With no diplomatic presence left in Kabul, India held its first official meeting with a Taliban representative in Qatar on Aug. 31.

New Delhi said it raised its “concern that Afghanistan’s soil should not be used for anti-Indian activities and terrorism in any manner.”

Indian policymakers and experts say they see no guarantees that Afghanistan won't become a haven for militants.

“Afghanistan may be poised to become a bottomless hole for all shades of radical, extremist and jihadi outfits somewhat similar to Iraq and Syria, only closer to India,” said Gautam Mukhopadhaya, who was India’s ambassador in Kabul between 2010 to 2013.

He added that the Taliban victory could have an “inspirational effect” not only for Kashmir's rebels but wherever religiously-driven groups operate in the broader region.

In 1989, partly inspired by the defeat of Soviet troops at the hands of Afghan guerrillas, Kashmir erupted into a full-blown armed rebellion against Indian control. Many Kashmiri rebels were trained in Afghanistan in the years before.

Most Muslim Kashmiris continue to support rebel goals for a united Kashmir that would either be independent or ruled by Pakistan. In recent years, tens of thousands of Kashmiris have defied police restrictions and participated in street protests, as well as the funerals of rebel leaders, including Pakistan-based militants.

After Indian Prime Minister Narendra Modi changed Kashmir's special status in 2019, the crackdown on dissent and civil liberties in the territory intensified. Hundreds of resistance activists remain in Indian jails.

Experts say such a stifling environment partly feeds insurgency, opening up the space for foreign militant groups.

The Taliban has indicated it wants India to continue with its developmental projects in Afghanistan, but the group has also made statements challenging New Delhi.

Suhail Shaheen, a Taliban spokesman recently told the BBC that the group had a right to “raise our voice for Muslims in Kashmir, India or any other country.”

Those who have fought against India in Kashmir see renewed hope.

Ahmed, a former Kashmiri rebel who guided a few Afghan militants across the mountains into Kashmir in the 1990s, recalled them as “good fighters” who “motivated and trained” young men to join the armed struggle.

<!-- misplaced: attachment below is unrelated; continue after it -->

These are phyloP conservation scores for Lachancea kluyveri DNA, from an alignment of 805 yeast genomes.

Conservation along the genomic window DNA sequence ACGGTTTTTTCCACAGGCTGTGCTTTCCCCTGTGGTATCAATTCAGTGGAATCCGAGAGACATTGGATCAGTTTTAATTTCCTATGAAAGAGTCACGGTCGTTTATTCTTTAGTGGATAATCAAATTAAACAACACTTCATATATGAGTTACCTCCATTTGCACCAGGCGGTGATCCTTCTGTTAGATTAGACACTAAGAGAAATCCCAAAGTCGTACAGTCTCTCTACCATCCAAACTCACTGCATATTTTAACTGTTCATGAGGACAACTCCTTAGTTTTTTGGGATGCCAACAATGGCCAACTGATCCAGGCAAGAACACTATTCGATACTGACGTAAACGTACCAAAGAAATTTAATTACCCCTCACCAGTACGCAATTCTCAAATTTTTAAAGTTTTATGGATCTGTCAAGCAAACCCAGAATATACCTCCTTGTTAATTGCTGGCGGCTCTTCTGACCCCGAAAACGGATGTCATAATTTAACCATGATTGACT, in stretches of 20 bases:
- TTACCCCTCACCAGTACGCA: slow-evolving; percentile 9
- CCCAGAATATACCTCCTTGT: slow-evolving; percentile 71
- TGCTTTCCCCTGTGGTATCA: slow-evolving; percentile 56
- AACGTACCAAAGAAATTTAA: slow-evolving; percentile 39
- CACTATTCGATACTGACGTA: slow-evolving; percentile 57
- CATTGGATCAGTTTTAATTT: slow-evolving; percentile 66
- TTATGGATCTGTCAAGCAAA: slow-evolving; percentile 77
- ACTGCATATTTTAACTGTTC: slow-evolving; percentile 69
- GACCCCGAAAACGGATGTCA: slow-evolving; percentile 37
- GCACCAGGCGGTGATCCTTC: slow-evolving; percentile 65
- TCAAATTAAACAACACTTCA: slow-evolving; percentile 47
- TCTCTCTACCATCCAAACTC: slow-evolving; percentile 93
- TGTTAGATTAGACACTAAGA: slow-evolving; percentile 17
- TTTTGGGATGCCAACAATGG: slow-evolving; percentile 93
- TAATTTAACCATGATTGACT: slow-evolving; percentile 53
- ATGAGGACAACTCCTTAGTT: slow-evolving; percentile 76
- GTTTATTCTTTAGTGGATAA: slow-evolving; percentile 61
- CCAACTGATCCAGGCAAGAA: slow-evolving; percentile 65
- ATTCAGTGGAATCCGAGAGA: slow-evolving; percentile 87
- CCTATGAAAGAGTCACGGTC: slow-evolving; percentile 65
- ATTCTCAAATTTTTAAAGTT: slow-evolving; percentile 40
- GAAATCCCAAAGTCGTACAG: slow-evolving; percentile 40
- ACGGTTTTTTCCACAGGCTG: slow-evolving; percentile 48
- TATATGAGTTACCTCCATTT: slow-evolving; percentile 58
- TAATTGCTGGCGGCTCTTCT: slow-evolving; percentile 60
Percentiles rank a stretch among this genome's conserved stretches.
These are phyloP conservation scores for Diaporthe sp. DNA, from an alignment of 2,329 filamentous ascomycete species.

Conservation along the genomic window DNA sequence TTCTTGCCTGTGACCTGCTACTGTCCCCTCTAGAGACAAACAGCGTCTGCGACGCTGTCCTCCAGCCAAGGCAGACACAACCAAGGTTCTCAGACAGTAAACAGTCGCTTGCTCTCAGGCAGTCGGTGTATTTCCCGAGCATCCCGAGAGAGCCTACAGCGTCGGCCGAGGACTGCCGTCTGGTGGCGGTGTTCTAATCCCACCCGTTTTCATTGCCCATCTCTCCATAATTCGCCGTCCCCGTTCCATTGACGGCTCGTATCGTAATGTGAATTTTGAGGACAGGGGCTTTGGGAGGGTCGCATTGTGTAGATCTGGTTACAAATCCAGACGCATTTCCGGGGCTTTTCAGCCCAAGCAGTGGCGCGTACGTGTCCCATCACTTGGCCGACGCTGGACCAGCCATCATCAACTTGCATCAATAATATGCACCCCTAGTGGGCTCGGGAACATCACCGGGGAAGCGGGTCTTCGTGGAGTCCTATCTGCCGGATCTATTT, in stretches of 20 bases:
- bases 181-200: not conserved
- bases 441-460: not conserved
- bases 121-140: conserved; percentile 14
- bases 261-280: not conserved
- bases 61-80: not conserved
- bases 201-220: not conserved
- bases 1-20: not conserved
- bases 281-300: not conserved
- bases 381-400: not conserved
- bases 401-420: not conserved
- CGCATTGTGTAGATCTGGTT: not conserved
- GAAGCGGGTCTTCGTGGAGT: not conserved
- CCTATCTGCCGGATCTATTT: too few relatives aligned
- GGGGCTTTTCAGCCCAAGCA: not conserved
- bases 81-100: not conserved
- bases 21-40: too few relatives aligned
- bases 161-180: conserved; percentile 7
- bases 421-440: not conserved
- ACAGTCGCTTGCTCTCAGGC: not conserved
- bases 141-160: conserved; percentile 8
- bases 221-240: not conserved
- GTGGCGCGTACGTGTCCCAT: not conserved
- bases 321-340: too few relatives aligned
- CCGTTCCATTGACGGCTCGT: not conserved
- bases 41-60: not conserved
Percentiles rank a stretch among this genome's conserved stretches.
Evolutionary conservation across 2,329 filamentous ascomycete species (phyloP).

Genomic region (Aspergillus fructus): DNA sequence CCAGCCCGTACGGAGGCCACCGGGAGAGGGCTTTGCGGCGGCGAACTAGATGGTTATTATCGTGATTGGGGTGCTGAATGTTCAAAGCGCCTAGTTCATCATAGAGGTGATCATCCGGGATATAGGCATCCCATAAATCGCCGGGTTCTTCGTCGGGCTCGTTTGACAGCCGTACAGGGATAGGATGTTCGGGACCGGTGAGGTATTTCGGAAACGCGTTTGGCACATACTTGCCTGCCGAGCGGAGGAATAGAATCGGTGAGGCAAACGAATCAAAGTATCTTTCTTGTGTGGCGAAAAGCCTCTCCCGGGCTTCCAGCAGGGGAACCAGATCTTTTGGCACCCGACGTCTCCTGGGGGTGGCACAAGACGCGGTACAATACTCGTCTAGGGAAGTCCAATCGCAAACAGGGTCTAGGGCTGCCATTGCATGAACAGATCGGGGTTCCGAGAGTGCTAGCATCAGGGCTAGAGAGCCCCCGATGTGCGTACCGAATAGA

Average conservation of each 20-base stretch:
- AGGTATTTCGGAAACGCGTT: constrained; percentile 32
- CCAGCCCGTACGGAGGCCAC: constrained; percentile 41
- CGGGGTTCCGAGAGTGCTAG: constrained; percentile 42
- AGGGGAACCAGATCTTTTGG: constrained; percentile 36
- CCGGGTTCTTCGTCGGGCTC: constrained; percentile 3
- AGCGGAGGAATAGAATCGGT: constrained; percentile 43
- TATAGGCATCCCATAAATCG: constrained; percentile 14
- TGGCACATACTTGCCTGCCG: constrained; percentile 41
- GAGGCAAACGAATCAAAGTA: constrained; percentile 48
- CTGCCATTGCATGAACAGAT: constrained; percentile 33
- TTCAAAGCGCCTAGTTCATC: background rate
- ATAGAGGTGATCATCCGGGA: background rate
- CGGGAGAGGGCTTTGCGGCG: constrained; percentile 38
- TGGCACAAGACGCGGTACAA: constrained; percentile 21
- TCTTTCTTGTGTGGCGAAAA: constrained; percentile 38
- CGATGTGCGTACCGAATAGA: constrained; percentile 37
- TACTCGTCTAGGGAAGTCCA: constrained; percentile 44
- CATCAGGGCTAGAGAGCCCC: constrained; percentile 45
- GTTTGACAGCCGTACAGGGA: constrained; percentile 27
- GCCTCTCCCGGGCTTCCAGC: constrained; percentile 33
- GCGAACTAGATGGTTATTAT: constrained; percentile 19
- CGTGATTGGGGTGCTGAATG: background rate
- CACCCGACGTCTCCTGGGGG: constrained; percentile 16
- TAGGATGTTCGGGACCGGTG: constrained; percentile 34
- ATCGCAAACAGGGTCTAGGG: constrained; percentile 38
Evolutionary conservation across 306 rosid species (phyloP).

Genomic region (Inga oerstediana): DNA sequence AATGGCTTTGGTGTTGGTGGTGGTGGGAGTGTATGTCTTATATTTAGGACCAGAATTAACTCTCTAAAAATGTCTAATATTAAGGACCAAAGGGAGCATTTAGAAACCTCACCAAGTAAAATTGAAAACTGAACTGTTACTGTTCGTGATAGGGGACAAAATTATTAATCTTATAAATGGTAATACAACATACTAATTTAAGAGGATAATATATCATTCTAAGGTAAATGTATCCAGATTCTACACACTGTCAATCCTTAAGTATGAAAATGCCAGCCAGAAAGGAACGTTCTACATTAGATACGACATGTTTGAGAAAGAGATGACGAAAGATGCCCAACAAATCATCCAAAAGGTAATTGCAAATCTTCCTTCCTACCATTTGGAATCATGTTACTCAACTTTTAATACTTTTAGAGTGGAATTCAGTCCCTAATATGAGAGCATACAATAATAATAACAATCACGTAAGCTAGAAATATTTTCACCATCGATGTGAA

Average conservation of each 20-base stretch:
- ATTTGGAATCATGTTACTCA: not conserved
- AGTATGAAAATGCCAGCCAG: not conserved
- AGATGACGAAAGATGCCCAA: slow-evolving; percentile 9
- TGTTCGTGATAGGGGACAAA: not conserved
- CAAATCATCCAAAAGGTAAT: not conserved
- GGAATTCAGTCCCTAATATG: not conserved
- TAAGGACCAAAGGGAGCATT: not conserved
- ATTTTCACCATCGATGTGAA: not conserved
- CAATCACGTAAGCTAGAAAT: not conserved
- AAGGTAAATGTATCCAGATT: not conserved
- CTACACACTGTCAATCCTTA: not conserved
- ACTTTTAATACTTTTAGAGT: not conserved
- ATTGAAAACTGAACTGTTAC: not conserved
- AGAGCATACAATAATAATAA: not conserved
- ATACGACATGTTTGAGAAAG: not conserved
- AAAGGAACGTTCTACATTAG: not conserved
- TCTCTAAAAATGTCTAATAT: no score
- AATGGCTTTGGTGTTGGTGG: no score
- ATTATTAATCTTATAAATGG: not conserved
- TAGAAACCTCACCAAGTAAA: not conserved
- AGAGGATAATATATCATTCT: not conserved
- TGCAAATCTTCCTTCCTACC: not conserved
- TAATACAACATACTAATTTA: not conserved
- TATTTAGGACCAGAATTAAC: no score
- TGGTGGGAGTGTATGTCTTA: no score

Two decades on, Ahmed, who gave only his middle name for fear of retribution from Indian authorities, said he anticipated local militants, facing a shortage of weapons, would receive the “latest arms” from Afghanistan.

“Their victory has instilled a tremendous hope. It’s a shot in the arm, at a time when we are not even allowed to speak openly,” he said.

 

SecularNationalist

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Anyone else notice the combat boots of the Indian soldiers in the pic?? Billions on French jets, pennies on boots....
Exactly was going to say the same thing lol.
They are by no means a typical tough combat boots soldiers wear with thought material and thicks souls.
Those boots looks like the ones our mummy daddies wear with baggy jeans.
 

Kuru

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Indians think that Pakistan Army will take help of Taliban when it comes to Kashmir because Pakistan Army is not capable to take on India alone. It wasnt a good experience the last time a Niazi was in charge, so it is very much possible that Pakistan will ask for help from the Taliban. We dont underestimate anyone so yeah.. this threat is real.
 

Wood

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Indians think that Pakistan Army will take help of Taliban when it comes to Kashmir because Pakistan Army is not capable to take on India alone. It wasnt a good experience the last time a Niazi was in charge, so it is very much possible that Pakistan will ask for help from the Taliban. We dont underestimate anyone so yeah.. this threat is real.
That is real. But the impact will be manageable :-)
 

FOOLS_NIGHTMARE

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Will Afghanistan situation cast a shadow on Kashmir?
Jammu and Kashmir is again top of the mind among security experts. This time the cause for concern is nothing ‘internal’, but rather the fast-paced geo-political developments taking place hundreds of miles away, in Afghanistan.